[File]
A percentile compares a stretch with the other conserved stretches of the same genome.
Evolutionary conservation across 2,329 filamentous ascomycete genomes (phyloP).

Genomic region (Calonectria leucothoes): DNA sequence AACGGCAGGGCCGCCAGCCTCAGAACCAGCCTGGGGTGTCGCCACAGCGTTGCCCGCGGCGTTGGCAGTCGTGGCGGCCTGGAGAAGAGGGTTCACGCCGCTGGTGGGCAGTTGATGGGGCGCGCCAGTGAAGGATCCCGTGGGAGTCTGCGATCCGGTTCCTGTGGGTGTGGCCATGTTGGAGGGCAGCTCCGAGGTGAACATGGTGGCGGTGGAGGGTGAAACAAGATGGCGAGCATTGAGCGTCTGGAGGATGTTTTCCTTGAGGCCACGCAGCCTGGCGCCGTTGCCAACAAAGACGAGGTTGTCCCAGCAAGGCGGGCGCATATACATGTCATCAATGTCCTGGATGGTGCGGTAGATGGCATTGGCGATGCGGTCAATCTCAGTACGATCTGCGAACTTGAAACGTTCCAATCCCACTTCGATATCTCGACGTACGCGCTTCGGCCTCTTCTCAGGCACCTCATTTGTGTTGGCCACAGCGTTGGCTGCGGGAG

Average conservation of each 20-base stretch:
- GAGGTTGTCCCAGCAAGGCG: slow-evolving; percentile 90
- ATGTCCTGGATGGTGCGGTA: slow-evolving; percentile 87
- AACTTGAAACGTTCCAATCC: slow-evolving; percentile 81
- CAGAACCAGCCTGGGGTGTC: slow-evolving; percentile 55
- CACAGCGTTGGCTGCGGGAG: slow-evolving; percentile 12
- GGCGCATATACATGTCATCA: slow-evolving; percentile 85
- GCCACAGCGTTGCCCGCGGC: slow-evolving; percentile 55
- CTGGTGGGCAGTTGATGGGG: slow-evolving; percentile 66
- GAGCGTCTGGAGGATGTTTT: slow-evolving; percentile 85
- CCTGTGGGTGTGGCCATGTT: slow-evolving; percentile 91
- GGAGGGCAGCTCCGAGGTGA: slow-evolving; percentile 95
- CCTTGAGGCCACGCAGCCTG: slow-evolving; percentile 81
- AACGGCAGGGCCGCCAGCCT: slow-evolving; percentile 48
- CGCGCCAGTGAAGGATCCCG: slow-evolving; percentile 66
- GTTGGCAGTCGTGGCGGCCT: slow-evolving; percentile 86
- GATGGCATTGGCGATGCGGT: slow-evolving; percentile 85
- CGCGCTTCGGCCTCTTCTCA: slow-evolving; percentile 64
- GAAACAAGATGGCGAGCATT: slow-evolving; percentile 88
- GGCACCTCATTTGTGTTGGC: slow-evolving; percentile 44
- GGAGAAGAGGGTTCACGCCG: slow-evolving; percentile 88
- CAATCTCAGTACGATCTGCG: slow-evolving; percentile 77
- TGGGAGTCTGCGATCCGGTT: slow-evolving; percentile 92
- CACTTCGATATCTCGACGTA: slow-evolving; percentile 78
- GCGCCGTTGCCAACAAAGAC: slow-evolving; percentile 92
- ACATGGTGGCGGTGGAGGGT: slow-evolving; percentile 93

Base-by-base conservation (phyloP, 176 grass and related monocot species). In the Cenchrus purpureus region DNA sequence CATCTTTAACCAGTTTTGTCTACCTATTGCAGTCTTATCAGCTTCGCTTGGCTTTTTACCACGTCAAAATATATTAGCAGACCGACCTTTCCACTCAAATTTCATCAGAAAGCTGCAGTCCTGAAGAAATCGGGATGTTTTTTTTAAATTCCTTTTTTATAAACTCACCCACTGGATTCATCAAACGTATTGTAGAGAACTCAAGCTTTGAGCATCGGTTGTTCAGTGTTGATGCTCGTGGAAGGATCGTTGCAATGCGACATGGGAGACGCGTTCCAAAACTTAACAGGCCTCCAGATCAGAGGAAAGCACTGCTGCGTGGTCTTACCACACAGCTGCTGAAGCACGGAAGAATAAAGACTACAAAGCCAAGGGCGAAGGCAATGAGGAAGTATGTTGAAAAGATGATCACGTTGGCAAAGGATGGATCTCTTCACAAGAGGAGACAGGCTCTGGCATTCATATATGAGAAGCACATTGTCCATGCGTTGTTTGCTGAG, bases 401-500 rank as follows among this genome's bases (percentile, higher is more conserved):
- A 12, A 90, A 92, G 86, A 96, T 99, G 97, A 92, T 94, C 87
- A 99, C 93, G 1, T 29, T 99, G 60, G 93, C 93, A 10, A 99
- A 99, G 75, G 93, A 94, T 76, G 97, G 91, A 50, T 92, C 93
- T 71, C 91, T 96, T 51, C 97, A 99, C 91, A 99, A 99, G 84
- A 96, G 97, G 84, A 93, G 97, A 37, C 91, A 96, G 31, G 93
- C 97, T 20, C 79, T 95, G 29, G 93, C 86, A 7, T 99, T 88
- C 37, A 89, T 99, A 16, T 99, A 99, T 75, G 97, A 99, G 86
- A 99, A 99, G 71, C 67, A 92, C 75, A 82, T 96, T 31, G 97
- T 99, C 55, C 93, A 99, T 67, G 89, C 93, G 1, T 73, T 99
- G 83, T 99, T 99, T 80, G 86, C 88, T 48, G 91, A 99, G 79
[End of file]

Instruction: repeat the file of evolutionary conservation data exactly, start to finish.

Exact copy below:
A percentile compares a stretch with the other conserved stretches of the same genome.
Evolutionary conservation across 2,329 filamentous ascomycete genomes (phyloP).

Genomic region (Calonectria leucothoes): DNA sequence AACGGCAGGGCCGCCAGCCTCAGAACCAGCCTGGGGTGTCGCCACAGCGTTGCCCGCGGCGTTGGCAGTCGTGGCGGCCTGGAGAAGAGGGTTCACGCCGCTGGTGGGCAGTTGATGGGGCGCGCCAGTGAAGGATCCCGTGGGAGTCTGCGATCCGGTTCCTGTGGGTGTGGCCATGTTGGAGGGCAGCTCCGAGGTGAACATGGTGGCGGTGGAGGGTGAAACAAGATGGCGAGCATTGAGCGTCTGGAGGATGTTTTCCTTGAGGCCACGCAGCCTGGCGCCGTTGCCAACAAAGACGAGGTTGTCCCAGCAAGGCGGGCGCATATACATGTCATCAATGTCCTGGATGGTGCGGTAGATGGCATTGGCGATGCGGTCAATCTCAGTACGATCTGCGAACTTGAAACGTTCCAATCCCACTTCGATATCTCGACGTACGCGCTTCGGCCTCTTCTCAGGCACCTCATTTGTGTTGGCCACAGCGTTGGCTGCGGGAG

Average conservation of each 20-base stretch:
- GAGGTTGTCCCAGCAAGGCG: slow-evolving; percentile 90
- ATGTCCTGGATGGTGCGGTA: slow-evolving; percentile 87
- AACTTGAAACGTTCCAATCC: slow-evolving; percentile 81
- CAGAACCAGCCTGGGGTGTC: slow-evolving; percentile 55
- CACAGCGTTGGCTGCGGGAG: slow-evolving; percentile 12
- GGCGCATATACATGTCATCA: slow-evolving; percentile 85
- GCCACAGCGTTGCCCGCGGC: slow-evolving; percentile 55
- CTGGTGGGCAGTTGATGGGG: slow-evolving; percentile 66
- GAGCGTCTGGAGGATGTTTT: slow-evolving; percentile 85
- CCTGTGGGTGTGGCCATGTT: slow-evolving; percentile 91
- GGAGGGCAGCTCCGAGGTGA: slow-evolving; percentile 95
- CCTTGAGGCCACGCAGCCTG: slow-evolving; percentile 81
- AACGGCAGGGCCGCCAGCCT: slow-evolving; percentile 48
- CGCGCCAGTGAAGGATCCCG: slow-evolving; percentile 66
- GTTGGCAGTCGTGGCGGCCT: slow-evolving; percentile 86
- GATGGCATTGGCGATGCGGT: slow-evolving; percentile 85
- CGCGCTTCGGCCTCTTCTCA: slow-evolving; percentile 64
- GAAACAAGATGGCGAGCATT: slow-evolving; percentile 88
- GGCACCTCATTTGTGTTGGC: slow-evolving; percentile 44
- GGAGAAGAGGGTTCACGCCG: slow-evolving; percentile 88
- CAATCTCAGTACGATCTGCG: slow-evolving; percentile 77
- TGGGAGTCTGCGATCCGGTT: slow-evolving; percentile 92
- CACTTCGATATCTCGACGTA: slow-evolving; percentile 78
- GCGCCGTTGCCAACAAAGAC: slow-evolving; percentile 92
- ACATGGTGGCGGTGGAGGGT: slow-evolving; percentile 93

Base-by-base conservation (phyloP, 176 grass and related monocot species). In the Cenchrus purpureus region DNA sequence CATCTTTAACCAGTTTTGTCTACCTATTGCAGTCTTATCAGCTTCGCTTGGCTTTTTACCACGTCAAAATATATTAGCAGACCGACCTTTCCACTCAAATTTCATCAGAAAGCTGCAGTCCTGAAGAAATCGGGATGTTTTTTTTAAATTCCTTTTTTATAAACTCACCCACTGGATTCATCAAACGTATTGTAGAGAACTCAAGCTTTGAGCATCGGTTGTTCAGTGTTGATGCTCGTGGAAGGATCGTTGCAATGCGACATGGGAGACGCGTTCCAAAACTTAACAGGCCTCCAGATCAGAGGAAAGCACTGCTGCGTGGTCTTACCACACAGCTGCTGAAGCACGGAAGAATAAAGACTACAAAGCCAAGGGCGAAGGCAATGAGGAAGTATGTTGAAAAGATGATCACGTTGGCAAAGGATGGATCTCTTCACAAGAGGAGACAGGCTCTGGCATTCATATATGAGAAGCACATTGTCCATGCGTTGTTTGCTGAG, bases 401-500 rank as follows among this genome's bases (percentile, higher is more conserved):
- A 12, A 90, A 92, G 86, A 96, T 99, G 97, A 92, T 94, C 87
- A 99, C 93, G 1, T 29, T 99, G 60, G 93, C 93, A 10, A 99
- A 99, G 75, G 93, A 94, T 76, G 97, G 91, A 50, T 92, C 93
- T 71, C 91, T 96, T 51, C 97, A 99, C 91, A 99, A 99, G 84
- A 96, G 97, G 84, A 93, G 97, A 37, C 91, A 96, G 31, G 93
- C 97, T 20, C 79, T 95, G 29, G 93, C 86, A 7, T 99, T 88
- C 37, A 89, T 99, A 16, T 99, A 99, T 75, G 97, A 99, G 86
- A 99, A 99, G 71, C 67, A 92, C 75, A 82, T 96, T 31, G 97
- T 99, C 55, C 93, A 99, T 67, G 89, C 93, G 1, T 73, T 99
- G 83, T 99, T 99, T 80, G 86, C 88, T 48, G 91, A 99, G 79